Have you ever wondered how an artistic collaboration works? This is a picture book that lets you in on some of the secrets. Claymation figures of writer Mac and illustrator Adam work together on the story of Chloe – a spunky cartoon figure on a 3-D stage. But when there is a disagreement – Mac wants a lion, Adam thinks a dragon is cooler – the focus shifts from Chloe to the creators and it all goes wrong, until finally Chloe intervenes and saves the day. Packed full of jokes, some of which may go over the heads of young readers, this is a delightful and smart reflection on the creative process.
Cock-a-doodle-doo, Creak, Pop-pop, Moo (2012) by Jim Aylesworth; illustrated by Brad Sneed.
The best readalouds often have a joining in element, and this one lets kids get in the thick of it for some noisy fun. Inspired by Jim Aylesworth’s family farm, it’s full of retro charm and nostalgia for the days when farming was not done on an industrial scale. As the large family goes through its day, from the rooster crowing to the owl hooting, the simple rhyming text is chock full of sounds to join in with. As well as the animals making their expected noises, breezes swish, the rocking chair creaks and cowbells dink. Nothing unexpected or surprising happens, but younger readers (or listeners) will find great pleasure in its familiarity and rhythms.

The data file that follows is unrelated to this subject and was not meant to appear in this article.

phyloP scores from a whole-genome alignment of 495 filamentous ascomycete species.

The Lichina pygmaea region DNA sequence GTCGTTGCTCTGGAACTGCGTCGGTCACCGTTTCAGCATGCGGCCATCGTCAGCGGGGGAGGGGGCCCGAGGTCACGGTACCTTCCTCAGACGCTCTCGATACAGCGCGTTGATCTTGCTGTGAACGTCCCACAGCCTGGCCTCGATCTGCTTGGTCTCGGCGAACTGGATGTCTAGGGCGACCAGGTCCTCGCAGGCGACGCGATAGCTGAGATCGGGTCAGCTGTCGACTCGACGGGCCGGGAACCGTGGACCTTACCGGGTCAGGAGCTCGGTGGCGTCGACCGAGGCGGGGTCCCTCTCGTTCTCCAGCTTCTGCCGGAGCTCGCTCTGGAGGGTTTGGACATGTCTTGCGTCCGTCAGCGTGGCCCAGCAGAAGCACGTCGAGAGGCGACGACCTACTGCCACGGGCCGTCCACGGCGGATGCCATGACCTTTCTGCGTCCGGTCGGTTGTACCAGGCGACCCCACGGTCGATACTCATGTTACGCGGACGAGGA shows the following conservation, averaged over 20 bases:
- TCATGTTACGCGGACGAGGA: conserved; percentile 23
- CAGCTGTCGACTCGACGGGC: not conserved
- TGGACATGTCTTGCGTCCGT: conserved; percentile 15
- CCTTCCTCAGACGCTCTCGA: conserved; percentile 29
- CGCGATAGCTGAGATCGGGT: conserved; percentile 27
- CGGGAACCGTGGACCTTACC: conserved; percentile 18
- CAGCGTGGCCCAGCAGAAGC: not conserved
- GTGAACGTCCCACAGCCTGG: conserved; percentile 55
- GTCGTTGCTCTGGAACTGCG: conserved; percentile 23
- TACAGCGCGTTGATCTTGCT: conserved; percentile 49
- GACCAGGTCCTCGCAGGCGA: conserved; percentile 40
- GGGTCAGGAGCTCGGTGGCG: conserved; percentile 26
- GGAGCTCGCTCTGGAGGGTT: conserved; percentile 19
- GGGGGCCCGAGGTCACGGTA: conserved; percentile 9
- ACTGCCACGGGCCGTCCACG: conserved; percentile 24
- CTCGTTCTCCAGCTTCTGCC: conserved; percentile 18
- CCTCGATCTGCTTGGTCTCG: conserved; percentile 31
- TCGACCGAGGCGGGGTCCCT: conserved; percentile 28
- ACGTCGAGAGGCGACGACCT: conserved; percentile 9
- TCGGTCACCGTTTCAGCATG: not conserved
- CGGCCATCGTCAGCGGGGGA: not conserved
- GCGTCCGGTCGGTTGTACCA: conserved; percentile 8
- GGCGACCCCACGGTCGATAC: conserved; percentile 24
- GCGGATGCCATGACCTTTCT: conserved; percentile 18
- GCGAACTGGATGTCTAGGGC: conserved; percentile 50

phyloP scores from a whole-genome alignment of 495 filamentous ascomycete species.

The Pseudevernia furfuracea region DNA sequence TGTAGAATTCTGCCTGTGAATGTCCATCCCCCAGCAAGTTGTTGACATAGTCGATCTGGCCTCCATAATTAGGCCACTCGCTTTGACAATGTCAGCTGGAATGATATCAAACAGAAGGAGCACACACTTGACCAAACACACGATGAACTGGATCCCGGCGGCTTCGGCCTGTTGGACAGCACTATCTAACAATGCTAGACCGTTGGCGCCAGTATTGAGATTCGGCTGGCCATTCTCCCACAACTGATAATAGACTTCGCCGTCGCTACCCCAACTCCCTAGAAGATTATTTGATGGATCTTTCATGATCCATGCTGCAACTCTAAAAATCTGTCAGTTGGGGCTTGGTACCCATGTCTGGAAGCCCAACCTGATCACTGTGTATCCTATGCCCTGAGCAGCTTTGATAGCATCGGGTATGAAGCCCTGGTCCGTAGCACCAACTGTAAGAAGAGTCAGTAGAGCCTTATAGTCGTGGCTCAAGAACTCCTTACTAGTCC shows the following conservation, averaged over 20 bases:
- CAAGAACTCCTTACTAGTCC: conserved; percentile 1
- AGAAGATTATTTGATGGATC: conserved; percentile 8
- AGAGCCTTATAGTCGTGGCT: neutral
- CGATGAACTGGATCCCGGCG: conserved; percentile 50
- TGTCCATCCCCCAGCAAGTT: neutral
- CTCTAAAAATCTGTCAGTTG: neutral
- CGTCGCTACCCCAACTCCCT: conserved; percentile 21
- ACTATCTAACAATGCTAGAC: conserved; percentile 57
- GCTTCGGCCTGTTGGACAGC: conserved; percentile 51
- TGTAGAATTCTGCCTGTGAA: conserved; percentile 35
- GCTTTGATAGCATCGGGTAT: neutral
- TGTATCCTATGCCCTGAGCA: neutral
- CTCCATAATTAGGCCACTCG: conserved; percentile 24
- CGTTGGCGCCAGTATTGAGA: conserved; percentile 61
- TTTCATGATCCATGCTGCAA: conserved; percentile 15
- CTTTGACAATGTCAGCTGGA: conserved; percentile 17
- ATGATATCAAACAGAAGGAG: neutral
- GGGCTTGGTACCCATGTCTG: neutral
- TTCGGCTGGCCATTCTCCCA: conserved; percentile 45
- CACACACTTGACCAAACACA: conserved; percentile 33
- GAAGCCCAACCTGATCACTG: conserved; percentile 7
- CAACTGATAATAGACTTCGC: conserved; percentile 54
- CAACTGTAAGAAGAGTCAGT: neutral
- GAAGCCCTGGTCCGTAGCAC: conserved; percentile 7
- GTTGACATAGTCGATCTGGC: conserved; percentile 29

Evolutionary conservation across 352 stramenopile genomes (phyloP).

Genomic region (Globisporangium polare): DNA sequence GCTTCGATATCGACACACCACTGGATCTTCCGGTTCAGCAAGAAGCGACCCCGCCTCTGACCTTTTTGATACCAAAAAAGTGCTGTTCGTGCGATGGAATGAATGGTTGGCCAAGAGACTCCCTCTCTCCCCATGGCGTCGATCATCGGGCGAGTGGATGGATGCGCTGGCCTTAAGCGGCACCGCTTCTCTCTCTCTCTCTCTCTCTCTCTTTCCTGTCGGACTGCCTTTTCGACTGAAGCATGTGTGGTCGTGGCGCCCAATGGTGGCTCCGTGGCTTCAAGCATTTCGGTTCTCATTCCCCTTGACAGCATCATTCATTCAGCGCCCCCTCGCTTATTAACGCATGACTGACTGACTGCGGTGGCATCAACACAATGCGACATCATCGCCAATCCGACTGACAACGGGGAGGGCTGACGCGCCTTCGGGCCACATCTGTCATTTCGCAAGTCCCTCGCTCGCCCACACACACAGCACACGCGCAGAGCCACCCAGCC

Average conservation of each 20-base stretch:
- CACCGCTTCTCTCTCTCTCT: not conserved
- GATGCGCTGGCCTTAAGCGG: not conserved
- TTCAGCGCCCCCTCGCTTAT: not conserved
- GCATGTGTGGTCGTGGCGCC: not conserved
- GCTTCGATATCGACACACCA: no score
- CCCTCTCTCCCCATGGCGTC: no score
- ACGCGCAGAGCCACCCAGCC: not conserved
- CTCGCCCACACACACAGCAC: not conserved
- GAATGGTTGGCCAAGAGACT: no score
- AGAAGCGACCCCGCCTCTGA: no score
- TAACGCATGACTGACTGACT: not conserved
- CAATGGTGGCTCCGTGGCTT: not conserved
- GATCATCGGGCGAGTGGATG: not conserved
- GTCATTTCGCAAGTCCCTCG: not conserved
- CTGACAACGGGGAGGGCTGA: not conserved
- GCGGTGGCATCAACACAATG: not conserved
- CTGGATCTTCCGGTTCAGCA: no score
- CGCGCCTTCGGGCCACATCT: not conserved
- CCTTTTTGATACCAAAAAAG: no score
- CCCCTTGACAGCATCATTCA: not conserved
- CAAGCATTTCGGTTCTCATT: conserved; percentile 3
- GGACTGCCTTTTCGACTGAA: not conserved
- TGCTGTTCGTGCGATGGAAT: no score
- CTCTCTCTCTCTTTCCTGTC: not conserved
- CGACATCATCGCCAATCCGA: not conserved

Here Come the Girl Scouts! (2012) by Shana Corey; illustrated by Hadley Hooper
Girls of today would find it unthinkable if they were expected to be “dainty and delicate”! Now they are free to have as much adventure and excitement as boys and thanks for that, in part, should go to Juliette “Daisy” Gordon Low who founded the Girl Scouts. This inspiring picture book biography shows how Daisy found her purpose in life, when, 100 years ago, she decided to take the ideas of the British Girl Guides and start a troop in Savannah. With quotes from the original Girl Scout handbook and lots of jolly illustrations, this is a great girl power book.
Green (2012) by Laura Vaccaro Seeger
How many glorious shades of green are there? Seeger explores this question with gorgeous illustrations with thickly textured oil paint on canvas inviting you to stroke them. And when you do, you’ll find the cleverly concealed cutouts: The caterpillar on one page which becomes a picture hook on the next, the leaves on one page which become fish overleaf. The simple rhyming text, leading up to a final stanza “All green, never green, no green, forever green” can be taken at face value or interpreted with a 2lst century understanding of the word ‘green’. This wonderful combination of thought-provoking words and tactile paintings is what the best picture books are all about.
Seeing Symmetry (2012) by Loreen Leedy
I thought I knew about symmetry and then I read this book – turns out there’s a lot more to it than I thought! Carefully chosen, age-appropriate pictures help explain the different ideas from line symmetry to rotational symmetry. Brief text accompanies these illustrations giving more information, and for those who get really into the topic there are some further notes at the end. There’s even instructions for making a ‘symme-tree’. A fun and lively introduction to a key math and science concept.